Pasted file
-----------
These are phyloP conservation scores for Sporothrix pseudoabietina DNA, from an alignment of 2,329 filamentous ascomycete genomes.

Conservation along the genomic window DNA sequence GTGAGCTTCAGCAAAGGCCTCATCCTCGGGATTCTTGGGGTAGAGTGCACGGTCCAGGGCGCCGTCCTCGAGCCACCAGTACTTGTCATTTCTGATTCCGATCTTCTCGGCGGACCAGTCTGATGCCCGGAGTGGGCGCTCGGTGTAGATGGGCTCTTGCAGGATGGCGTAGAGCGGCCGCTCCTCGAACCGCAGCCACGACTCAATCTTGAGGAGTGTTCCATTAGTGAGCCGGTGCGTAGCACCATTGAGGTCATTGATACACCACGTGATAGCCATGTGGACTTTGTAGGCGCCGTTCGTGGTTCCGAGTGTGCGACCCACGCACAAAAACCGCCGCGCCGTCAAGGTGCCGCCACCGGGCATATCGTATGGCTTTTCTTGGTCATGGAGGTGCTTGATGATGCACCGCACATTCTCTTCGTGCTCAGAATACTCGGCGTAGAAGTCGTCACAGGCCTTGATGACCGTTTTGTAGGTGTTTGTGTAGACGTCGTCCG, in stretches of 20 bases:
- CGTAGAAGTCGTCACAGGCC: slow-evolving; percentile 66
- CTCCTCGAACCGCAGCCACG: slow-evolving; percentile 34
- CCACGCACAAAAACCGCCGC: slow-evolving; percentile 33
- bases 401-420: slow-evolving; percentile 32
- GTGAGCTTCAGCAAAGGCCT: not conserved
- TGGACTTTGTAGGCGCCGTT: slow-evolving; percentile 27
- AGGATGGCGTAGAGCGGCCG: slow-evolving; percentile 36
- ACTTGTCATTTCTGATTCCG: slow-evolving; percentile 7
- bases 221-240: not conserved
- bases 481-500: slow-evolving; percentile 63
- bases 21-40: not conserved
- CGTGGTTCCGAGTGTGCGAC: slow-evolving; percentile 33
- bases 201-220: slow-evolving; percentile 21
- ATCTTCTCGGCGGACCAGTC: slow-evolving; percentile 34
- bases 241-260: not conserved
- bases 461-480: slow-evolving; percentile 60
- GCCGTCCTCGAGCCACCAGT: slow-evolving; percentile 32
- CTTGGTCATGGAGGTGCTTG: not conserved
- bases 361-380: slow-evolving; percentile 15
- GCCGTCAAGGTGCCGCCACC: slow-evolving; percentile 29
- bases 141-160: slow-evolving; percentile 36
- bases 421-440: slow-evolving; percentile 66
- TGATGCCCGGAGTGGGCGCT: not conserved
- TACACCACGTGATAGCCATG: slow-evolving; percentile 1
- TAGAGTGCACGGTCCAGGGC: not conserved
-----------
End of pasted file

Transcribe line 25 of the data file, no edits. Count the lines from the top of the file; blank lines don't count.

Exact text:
- TGATGCCCGGAGTGGGCGCT: not conserved